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Plasma separation and bilirubin adsorption for excessive hyperbilirubinemia before and after liver transplantation

Severe hyperbilirubinemia is known to exert multiple toxic effects, but there are very little tools against the bilirubin intoxication. Plasma separation and bilirubin adsorption by an anion-exchange adsorbent column (BR-350) were performed in 13 patients with severe jaundice and multiple organ failure developed either before or after orthotopic liver transplantation. Forty-four sessions were performed and in 30% of them the plasma procedure was combined with hemodialysis treatment.

Three to four liters of plasma were separated by membrane plasma separation, then perfused to a rate of 20–30 ml/min through an anion exchange adsorbent and returned to the venous blood line of the plasma separator.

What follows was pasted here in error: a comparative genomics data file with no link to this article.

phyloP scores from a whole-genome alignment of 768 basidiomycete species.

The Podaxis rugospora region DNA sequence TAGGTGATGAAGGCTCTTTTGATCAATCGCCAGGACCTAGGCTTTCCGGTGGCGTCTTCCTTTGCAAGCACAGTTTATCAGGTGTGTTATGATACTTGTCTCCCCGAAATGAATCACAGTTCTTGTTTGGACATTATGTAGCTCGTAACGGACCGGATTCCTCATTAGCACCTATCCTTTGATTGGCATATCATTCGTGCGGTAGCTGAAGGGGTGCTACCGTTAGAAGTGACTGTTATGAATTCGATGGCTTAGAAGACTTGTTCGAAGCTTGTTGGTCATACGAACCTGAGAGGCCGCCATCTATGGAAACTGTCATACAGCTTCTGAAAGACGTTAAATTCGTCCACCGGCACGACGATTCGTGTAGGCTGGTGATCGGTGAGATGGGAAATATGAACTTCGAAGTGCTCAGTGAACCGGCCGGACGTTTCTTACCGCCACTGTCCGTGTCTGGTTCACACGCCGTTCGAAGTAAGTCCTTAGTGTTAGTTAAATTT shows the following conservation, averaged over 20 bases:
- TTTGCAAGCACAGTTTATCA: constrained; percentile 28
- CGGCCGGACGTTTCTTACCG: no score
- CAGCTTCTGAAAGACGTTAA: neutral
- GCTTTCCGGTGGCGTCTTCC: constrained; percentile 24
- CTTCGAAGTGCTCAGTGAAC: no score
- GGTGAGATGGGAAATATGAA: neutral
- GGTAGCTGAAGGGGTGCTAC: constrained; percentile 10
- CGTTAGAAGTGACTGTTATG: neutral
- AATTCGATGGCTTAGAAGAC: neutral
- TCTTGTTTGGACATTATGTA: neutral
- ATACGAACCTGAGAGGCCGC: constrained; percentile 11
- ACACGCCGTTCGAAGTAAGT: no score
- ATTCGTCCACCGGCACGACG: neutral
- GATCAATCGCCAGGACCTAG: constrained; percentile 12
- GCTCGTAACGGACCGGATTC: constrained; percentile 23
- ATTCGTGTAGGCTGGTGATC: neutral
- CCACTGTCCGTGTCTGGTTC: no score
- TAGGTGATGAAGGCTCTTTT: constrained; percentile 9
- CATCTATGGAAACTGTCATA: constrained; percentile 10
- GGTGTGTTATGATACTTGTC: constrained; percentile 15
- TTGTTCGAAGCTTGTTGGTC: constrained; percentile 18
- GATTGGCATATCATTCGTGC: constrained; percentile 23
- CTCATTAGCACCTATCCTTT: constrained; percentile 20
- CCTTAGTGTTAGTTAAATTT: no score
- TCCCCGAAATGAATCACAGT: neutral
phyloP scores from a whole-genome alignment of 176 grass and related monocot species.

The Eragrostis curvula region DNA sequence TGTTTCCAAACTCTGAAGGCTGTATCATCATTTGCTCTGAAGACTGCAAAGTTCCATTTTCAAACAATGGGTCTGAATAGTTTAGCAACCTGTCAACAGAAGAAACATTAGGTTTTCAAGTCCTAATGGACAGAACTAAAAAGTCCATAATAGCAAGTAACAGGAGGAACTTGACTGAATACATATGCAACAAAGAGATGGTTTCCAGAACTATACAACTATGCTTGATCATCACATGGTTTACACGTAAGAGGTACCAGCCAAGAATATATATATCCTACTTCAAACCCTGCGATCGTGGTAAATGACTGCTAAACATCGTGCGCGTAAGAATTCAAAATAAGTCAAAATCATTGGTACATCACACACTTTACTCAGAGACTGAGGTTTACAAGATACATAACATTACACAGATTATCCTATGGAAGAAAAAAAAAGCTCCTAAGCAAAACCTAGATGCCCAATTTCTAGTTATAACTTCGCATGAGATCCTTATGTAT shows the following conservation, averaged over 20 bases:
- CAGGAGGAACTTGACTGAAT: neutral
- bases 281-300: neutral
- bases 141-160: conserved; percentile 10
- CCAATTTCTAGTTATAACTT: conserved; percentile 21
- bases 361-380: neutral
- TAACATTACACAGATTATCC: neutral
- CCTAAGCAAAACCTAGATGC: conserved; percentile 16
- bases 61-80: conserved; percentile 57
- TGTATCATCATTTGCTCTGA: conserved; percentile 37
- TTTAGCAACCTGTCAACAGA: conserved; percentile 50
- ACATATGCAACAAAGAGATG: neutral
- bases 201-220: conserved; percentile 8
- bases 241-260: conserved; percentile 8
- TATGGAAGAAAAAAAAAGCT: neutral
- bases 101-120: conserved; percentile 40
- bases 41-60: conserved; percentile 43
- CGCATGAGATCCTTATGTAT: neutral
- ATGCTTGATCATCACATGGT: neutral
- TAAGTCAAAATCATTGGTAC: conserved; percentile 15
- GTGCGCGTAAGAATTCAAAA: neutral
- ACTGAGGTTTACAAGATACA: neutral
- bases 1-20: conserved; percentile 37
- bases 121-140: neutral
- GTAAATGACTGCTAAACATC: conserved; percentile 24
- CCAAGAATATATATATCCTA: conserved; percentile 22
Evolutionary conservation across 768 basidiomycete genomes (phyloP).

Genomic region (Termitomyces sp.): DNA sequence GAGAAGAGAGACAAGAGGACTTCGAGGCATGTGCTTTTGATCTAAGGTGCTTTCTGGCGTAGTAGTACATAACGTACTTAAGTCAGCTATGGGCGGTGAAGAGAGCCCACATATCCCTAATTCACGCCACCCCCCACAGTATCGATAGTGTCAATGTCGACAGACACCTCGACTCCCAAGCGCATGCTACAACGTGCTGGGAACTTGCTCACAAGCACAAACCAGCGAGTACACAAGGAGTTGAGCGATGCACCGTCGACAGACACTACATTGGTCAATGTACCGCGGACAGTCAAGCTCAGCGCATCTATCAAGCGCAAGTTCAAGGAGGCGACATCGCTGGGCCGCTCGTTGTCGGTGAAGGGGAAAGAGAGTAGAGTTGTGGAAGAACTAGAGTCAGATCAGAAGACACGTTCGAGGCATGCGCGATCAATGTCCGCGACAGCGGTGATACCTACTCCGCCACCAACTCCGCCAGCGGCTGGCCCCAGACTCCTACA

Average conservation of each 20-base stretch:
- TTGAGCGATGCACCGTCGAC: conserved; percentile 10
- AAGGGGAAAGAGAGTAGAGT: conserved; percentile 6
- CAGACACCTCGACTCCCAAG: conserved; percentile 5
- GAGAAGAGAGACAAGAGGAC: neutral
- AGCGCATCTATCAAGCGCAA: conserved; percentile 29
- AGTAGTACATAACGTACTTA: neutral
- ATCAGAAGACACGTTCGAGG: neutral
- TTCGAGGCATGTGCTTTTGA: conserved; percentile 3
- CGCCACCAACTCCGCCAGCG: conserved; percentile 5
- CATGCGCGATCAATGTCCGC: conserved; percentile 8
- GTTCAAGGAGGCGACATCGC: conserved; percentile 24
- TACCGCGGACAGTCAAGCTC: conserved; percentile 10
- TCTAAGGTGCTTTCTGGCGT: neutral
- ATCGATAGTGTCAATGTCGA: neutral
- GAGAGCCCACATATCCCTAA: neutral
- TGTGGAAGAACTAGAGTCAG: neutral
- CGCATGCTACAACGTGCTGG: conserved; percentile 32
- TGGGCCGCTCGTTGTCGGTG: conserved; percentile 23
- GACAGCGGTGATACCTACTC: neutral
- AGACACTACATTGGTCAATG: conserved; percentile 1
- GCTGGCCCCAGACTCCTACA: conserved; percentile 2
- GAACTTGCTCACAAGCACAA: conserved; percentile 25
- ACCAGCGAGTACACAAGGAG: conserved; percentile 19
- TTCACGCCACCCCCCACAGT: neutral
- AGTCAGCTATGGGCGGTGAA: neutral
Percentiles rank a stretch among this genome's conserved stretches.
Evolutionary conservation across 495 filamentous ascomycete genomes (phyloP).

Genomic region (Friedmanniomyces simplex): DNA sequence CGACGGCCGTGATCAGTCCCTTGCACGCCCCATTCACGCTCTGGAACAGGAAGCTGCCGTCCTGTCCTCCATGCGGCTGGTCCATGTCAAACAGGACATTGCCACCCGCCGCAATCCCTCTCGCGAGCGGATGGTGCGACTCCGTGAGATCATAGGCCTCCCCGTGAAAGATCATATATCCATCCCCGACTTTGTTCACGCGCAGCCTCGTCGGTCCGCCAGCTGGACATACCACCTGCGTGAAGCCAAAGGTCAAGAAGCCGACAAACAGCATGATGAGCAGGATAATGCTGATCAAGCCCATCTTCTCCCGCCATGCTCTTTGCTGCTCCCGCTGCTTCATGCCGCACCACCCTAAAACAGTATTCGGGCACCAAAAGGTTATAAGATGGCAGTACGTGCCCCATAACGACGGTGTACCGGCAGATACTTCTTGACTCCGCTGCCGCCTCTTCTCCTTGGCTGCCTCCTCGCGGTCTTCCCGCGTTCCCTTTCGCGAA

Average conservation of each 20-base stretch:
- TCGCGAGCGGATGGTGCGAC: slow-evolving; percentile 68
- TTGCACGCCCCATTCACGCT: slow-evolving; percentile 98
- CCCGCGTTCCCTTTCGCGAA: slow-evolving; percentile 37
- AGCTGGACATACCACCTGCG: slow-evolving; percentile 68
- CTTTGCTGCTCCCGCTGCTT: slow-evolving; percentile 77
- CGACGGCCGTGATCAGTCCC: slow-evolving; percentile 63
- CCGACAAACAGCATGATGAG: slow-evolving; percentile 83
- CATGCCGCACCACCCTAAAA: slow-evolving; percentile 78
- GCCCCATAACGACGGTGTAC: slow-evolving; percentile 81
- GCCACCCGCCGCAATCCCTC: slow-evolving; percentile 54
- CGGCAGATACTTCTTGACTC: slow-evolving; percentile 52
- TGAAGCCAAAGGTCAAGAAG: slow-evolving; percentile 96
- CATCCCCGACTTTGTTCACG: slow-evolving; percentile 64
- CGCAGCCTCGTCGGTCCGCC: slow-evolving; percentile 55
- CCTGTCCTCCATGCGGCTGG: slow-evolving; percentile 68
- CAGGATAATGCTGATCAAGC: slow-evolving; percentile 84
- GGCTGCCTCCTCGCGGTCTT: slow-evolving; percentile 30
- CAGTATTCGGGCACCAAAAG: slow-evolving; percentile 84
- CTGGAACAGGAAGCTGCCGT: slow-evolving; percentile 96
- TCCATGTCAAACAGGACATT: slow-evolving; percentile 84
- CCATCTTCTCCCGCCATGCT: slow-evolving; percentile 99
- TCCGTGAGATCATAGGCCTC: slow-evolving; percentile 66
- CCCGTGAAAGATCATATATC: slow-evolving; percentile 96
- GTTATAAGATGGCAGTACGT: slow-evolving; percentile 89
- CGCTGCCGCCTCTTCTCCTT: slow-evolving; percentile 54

The bilirubin removal rate for total bilirubin was 24.8 ± 12.9% for conjugated bilirubin and 25.2 ± 14% for the non-conjugated form. The final values of plasma bilirubin were directly related to the initial ones (r = 0.824, P < 0001). The mean adsorption rates on the BR-350 column were 72.6% in the first 30 min and 39% after perfusion of 500 and 1000 ml of plasma respectively. A rebound in the bilirubin levels was present from the very first minutes after the end of the procedure; 24 hours later the rebound recorded in 18 treatment was 34.9 ± 38.7% compared to the end of the treatment.

In patients undergoing four or more repeated sessions of plasma separation and bilirubin adsorption, the level of seric bilirubin decreased from 57 ± 12 to 17 ± 10 mg/dl.

In conclusion, extracorporeal anion exchange plasma perfusion/ bilirubin adsorption is a safe and effective treatment and it should be considered as a supportive therapy for excessive hyperbilirubimenic side effects in cholestatic disorders.

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Mancini, E., Faenza, S., Mambelli, E. et al. Plasma separation and bilirubin adsorption for excessive hyperbilirubinemia before and after liver transplantation. Crit Care 6 (Suppl 1), P188 (2002).

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